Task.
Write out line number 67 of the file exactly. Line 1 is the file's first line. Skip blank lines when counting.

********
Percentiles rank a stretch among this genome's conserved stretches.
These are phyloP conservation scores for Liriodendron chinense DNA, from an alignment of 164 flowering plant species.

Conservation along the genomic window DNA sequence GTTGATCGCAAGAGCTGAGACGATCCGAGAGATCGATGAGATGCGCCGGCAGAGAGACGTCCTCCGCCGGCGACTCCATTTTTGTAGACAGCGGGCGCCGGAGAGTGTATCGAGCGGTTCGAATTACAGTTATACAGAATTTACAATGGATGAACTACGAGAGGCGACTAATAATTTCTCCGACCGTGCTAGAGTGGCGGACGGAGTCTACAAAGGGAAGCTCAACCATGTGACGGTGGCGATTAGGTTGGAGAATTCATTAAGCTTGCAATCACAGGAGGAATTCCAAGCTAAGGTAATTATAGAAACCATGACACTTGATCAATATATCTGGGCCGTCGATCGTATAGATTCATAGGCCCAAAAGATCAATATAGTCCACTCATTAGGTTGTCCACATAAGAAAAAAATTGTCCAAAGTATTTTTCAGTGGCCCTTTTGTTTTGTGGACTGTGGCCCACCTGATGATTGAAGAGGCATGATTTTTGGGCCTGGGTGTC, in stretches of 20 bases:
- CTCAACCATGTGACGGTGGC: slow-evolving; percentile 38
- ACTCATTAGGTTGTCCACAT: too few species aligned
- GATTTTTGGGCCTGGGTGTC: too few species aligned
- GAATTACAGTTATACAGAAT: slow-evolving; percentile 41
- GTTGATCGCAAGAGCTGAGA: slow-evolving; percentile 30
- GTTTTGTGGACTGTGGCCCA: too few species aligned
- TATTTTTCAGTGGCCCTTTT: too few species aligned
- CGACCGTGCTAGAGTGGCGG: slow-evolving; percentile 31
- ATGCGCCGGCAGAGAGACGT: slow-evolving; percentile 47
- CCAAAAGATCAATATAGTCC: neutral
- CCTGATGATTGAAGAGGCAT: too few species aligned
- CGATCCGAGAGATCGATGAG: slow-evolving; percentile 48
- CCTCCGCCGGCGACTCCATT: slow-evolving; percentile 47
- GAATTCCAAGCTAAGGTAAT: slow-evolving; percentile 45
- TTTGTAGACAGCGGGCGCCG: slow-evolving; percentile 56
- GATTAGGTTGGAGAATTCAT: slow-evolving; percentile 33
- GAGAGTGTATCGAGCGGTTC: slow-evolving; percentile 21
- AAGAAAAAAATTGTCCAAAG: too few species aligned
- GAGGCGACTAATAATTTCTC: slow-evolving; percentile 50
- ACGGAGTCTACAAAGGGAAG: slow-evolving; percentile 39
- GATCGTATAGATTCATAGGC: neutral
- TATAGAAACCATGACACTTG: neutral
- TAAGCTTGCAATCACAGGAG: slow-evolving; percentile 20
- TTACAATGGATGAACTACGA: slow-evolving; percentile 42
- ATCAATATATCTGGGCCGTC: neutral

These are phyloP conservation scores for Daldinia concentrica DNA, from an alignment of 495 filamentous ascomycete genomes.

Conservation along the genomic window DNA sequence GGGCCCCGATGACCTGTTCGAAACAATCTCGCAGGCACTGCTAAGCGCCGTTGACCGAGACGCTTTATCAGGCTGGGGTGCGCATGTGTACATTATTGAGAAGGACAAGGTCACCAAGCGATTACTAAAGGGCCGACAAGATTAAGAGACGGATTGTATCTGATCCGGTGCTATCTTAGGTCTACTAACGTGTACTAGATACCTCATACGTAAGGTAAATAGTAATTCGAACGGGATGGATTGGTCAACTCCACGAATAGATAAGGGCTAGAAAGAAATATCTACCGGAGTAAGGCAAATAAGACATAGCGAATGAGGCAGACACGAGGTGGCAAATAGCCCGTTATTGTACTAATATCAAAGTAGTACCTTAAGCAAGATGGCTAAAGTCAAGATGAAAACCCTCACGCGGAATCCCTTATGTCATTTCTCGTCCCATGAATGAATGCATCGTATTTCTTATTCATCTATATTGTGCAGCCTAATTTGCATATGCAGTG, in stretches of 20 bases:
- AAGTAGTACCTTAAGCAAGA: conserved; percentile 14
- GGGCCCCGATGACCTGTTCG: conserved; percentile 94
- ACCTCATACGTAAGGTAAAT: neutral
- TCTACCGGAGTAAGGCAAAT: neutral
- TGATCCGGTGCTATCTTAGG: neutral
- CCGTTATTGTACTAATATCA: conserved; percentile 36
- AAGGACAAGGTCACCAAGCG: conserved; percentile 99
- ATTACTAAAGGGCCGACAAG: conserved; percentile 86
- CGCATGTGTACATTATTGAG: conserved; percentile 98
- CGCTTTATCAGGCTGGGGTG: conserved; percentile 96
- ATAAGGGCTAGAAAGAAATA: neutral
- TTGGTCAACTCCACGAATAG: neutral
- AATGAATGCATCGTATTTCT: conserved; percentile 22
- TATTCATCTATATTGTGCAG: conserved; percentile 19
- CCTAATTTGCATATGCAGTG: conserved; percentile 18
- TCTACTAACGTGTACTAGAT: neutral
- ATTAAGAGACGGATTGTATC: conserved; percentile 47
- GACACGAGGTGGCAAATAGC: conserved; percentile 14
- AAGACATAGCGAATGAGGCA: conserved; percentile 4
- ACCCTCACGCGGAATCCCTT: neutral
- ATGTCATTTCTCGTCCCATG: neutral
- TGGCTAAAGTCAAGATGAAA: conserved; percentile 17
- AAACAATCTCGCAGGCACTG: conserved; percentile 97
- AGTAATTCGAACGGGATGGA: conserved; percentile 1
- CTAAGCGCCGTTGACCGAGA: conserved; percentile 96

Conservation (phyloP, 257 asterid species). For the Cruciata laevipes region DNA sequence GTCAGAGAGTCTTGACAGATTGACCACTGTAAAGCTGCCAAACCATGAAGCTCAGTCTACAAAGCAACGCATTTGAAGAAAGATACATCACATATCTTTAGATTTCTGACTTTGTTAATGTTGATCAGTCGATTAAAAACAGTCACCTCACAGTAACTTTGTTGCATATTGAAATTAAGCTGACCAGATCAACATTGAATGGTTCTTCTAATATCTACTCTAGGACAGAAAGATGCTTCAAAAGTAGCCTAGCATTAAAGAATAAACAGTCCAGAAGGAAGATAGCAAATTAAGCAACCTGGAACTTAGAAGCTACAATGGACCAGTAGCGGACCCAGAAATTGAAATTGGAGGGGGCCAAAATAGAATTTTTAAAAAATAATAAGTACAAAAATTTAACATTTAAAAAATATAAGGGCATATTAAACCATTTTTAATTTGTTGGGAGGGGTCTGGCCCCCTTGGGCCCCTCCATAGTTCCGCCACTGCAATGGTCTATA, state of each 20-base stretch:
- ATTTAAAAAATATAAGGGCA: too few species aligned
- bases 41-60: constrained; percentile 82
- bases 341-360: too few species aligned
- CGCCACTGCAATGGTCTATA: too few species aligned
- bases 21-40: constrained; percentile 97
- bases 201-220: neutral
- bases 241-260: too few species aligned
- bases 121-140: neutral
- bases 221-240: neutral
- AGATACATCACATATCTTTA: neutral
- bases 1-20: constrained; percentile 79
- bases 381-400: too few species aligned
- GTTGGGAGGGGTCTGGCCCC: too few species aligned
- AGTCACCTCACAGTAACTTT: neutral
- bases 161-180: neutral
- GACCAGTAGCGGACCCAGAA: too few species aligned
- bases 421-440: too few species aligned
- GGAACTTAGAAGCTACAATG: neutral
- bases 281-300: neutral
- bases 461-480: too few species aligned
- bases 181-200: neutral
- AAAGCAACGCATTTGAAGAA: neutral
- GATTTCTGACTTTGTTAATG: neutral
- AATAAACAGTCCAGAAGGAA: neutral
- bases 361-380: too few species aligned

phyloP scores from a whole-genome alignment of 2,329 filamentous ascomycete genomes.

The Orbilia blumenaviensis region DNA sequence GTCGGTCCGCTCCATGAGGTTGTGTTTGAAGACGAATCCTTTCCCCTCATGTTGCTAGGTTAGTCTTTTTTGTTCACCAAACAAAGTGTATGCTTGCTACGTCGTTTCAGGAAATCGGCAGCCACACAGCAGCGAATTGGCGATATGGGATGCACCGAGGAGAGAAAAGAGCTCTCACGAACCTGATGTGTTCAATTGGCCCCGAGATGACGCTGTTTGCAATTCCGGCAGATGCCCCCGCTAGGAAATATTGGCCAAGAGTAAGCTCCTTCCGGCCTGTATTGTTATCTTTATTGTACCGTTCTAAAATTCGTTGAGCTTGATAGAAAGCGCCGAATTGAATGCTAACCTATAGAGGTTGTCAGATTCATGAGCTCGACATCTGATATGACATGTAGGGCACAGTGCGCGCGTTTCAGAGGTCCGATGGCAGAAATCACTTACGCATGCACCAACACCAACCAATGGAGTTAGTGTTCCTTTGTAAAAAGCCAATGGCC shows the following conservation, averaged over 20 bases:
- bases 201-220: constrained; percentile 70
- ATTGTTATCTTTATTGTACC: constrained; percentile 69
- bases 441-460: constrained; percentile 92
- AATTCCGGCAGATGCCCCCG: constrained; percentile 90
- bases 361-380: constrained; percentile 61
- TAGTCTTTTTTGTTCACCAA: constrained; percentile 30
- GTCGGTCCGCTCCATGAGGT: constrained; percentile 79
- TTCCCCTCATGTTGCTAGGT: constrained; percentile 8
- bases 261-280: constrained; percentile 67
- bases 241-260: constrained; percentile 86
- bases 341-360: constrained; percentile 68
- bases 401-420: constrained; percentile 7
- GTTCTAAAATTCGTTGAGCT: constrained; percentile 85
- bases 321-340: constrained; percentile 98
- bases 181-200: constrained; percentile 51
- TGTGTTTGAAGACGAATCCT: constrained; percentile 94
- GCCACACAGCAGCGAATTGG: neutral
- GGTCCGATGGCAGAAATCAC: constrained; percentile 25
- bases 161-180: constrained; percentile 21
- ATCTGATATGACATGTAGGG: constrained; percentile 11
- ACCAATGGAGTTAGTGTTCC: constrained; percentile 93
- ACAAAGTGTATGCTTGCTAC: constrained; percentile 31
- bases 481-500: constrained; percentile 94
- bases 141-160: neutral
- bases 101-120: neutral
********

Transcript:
- bases 1-20: constrained; percentile 79